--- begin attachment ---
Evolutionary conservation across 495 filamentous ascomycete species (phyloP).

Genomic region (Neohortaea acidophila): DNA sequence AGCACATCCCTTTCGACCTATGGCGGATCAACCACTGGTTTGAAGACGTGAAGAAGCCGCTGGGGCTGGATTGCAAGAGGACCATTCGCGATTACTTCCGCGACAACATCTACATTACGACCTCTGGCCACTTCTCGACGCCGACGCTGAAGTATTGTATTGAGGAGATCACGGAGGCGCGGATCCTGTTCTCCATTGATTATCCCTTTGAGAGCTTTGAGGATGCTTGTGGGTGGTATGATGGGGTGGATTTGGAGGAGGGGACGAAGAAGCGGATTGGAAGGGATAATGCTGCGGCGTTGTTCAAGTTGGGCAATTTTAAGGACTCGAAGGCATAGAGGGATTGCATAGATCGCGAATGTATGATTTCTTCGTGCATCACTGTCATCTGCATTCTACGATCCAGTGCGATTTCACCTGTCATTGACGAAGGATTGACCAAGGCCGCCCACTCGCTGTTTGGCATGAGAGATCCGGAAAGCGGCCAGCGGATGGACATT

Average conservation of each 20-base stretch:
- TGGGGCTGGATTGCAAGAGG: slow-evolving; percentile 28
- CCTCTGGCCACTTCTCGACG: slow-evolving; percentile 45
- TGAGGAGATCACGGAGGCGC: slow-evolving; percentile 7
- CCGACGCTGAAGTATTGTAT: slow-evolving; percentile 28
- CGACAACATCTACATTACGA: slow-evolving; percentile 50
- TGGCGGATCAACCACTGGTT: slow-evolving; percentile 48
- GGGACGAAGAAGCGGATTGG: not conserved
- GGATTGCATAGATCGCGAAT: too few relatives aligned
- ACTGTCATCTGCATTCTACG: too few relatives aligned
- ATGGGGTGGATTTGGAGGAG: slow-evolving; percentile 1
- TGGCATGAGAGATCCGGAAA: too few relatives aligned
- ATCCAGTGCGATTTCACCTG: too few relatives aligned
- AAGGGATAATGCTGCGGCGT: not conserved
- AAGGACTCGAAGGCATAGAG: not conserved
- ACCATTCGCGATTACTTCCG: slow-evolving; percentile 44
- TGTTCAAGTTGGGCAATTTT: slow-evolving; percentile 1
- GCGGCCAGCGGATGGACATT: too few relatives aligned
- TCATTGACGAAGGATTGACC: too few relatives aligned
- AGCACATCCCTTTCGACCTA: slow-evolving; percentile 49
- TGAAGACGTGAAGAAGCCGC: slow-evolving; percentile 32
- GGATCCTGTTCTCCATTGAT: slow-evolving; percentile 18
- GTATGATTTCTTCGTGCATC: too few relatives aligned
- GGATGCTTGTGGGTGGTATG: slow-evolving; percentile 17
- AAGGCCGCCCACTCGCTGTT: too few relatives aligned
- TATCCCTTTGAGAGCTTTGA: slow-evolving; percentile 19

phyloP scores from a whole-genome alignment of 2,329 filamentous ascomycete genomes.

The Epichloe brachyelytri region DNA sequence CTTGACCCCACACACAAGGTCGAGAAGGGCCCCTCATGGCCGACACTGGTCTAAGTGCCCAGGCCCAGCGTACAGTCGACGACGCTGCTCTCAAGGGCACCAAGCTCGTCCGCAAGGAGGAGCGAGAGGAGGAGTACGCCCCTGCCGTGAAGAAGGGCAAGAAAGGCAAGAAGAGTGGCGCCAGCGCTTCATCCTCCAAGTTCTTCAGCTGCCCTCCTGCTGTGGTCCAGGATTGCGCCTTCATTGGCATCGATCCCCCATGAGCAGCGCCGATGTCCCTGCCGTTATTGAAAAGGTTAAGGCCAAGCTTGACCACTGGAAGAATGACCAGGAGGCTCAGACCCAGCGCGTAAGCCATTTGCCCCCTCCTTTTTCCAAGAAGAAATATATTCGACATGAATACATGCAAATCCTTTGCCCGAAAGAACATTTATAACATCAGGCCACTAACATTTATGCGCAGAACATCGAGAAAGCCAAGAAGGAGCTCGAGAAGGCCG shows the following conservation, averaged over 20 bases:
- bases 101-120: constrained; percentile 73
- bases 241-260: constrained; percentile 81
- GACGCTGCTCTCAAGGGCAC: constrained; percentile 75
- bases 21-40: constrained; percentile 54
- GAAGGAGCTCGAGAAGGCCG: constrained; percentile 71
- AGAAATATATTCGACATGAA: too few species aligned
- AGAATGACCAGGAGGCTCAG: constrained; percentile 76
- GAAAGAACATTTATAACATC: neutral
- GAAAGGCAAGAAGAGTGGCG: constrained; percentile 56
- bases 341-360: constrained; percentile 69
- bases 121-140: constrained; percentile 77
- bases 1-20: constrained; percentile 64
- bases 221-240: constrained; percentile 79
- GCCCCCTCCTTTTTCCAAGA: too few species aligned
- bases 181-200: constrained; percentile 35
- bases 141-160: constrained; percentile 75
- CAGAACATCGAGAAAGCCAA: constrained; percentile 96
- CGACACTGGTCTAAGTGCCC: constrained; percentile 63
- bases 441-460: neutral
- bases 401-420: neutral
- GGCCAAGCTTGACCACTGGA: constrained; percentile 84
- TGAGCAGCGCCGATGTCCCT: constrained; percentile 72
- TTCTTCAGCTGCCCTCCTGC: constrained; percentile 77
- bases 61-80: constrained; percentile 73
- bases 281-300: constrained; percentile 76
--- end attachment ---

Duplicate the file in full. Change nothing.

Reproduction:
Evolutionary conservation across 495 filamentous ascomycete species (phyloP).

Genomic region (Neohortaea acidophila): DNA sequence AGCACATCCCTTTCGACCTATGGCGGATCAACCACTGGTTTGAAGACGTGAAGAAGCCGCTGGGGCTGGATTGCAAGAGGACCATTCGCGATTACTTCCGCGACAACATCTACATTACGACCTCTGGCCACTTCTCGACGCCGACGCTGAAGTATTGTATTGAGGAGATCACGGAGGCGCGGATCCTGTTCTCCATTGATTATCCCTTTGAGAGCTTTGAGGATGCTTGTGGGTGGTATGATGGGGTGGATTTGGAGGAGGGGACGAAGAAGCGGATTGGAAGGGATAATGCTGCGGCGTTGTTCAAGTTGGGCAATTTTAAGGACTCGAAGGCATAGAGGGATTGCATAGATCGCGAATGTATGATTTCTTCGTGCATCACTGTCATCTGCATTCTACGATCCAGTGCGATTTCACCTGTCATTGACGAAGGATTGACCAAGGCCGCCCACTCGCTGTTTGGCATGAGAGATCCGGAAAGCGGCCAGCGGATGGACATT

Average conservation of each 20-base stretch:
- TGGGGCTGGATTGCAAGAGG: slow-evolving; percentile 28
- CCTCTGGCCACTTCTCGACG: slow-evolving; percentile 45
- TGAGGAGATCACGGAGGCGC: slow-evolving; percentile 7
- CCGACGCTGAAGTATTGTAT: slow-evolving; percentile 28
- CGACAACATCTACATTACGA: slow-evolving; percentile 50
- TGGCGGATCAACCACTGGTT: slow-evolving; percentile 48
- GGGACGAAGAAGCGGATTGG: not conserved
- GGATTGCATAGATCGCGAAT: too few relatives aligned
- ACTGTCATCTGCATTCTACG: too few relatives aligned
- ATGGGGTGGATTTGGAGGAG: slow-evolving; percentile 1
- TGGCATGAGAGATCCGGAAA: too few relatives aligned
- ATCCAGTGCGATTTCACCTG: too few relatives aligned
- AAGGGATAATGCTGCGGCGT: not conserved
- AAGGACTCGAAGGCATAGAG: not conserved
- ACCATTCGCGATTACTTCCG: slow-evolving; percentile 44
- TGTTCAAGTTGGGCAATTTT: slow-evolving; percentile 1
- GCGGCCAGCGGATGGACATT: too few relatives aligned
- TCATTGACGAAGGATTGACC: too few relatives aligned
- AGCACATCCCTTTCGACCTA: slow-evolving; percentile 49
- TGAAGACGTGAAGAAGCCGC: slow-evolving; percentile 32
- GGATCCTGTTCTCCATTGAT: slow-evolving; percentile 18
- GTATGATTTCTTCGTGCATC: too few relatives aligned
- GGATGCTTGTGGGTGGTATG: slow-evolving; percentile 17
- AAGGCCGCCCACTCGCTGTT: too few relatives aligned
- TATCCCTTTGAGAGCTTTGA: slow-evolving; percentile 19

phyloP scores from a whole-genome alignment of 2,329 filamentous ascomycete genomes.

The Epichloe brachyelytri region DNA sequence CTTGACCCCACACACAAGGTCGAGAAGGGCCCCTCATGGCCGACACTGGTCTAAGTGCCCAGGCCCAGCGTACAGTCGACGACGCTGCTCTCAAGGGCACCAAGCTCGTCCGCAAGGAGGAGCGAGAGGAGGAGTACGCCCCTGCCGTGAAGAAGGGCAAGAAAGGCAAGAAGAGTGGCGCCAGCGCTTCATCCTCCAAGTTCTTCAGCTGCCCTCCTGCTGTGGTCCAGGATTGCGCCTTCATTGGCATCGATCCCCCATGAGCAGCGCCGATGTCCCTGCCGTTATTGAAAAGGTTAAGGCCAAGCTTGACCACTGGAAGAATGACCAGGAGGCTCAGACCCAGCGCGTAAGCCATTTGCCCCCTCCTTTTTCCAAGAAGAAATATATTCGACATGAATACATGCAAATCCTTTGCCCGAAAGAACATTTATAACATCAGGCCACTAACATTTATGCGCAGAACATCGAGAAAGCCAAGAAGGAGCTCGAGAAGGCCG shows the following conservation, averaged over 20 bases:
- bases 101-120: constrained; percentile 73
- bases 241-260: constrained; percentile 81
- GACGCTGCTCTCAAGGGCAC: constrained; percentile 75
- bases 21-40: constrained; percentile 54
- GAAGGAGCTCGAGAAGGCCG: constrained; percentile 71
- AGAAATATATTCGACATGAA: too few species aligned
- AGAATGACCAGGAGGCTCAG: constrained; percentile 76
- GAAAGAACATTTATAACATC: neutral
- GAAAGGCAAGAAGAGTGGCG: constrained; percentile 56
- bases 341-360: constrained; percentile 69
- bases 121-140: constrained; percentile 77
- bases 1-20: constrained; percentile 64
- bases 221-240: constrained; percentile 79
- GCCCCCTCCTTTTTCCAAGA: too few species aligned
- bases 181-200: constrained; percentile 35
- bases 141-160: constrained; percentile 75
- CAGAACATCGAGAAAGCCAA: constrained; percentile 96
- CGACACTGGTCTAAGTGCCC: constrained; percentile 63
- bases 441-460: neutral
- bases 401-420: neutral
- GGCCAAGCTTGACCACTGGA: constrained; percentile 84
- TGAGCAGCGCCGATGTCCCT: constrained; percentile 72
- TTCTTCAGCTGCCCTCCTGC: constrained; percentile 77
- bases 61-80: constrained; percentile 73
- bases 281-300: constrained; percentile 76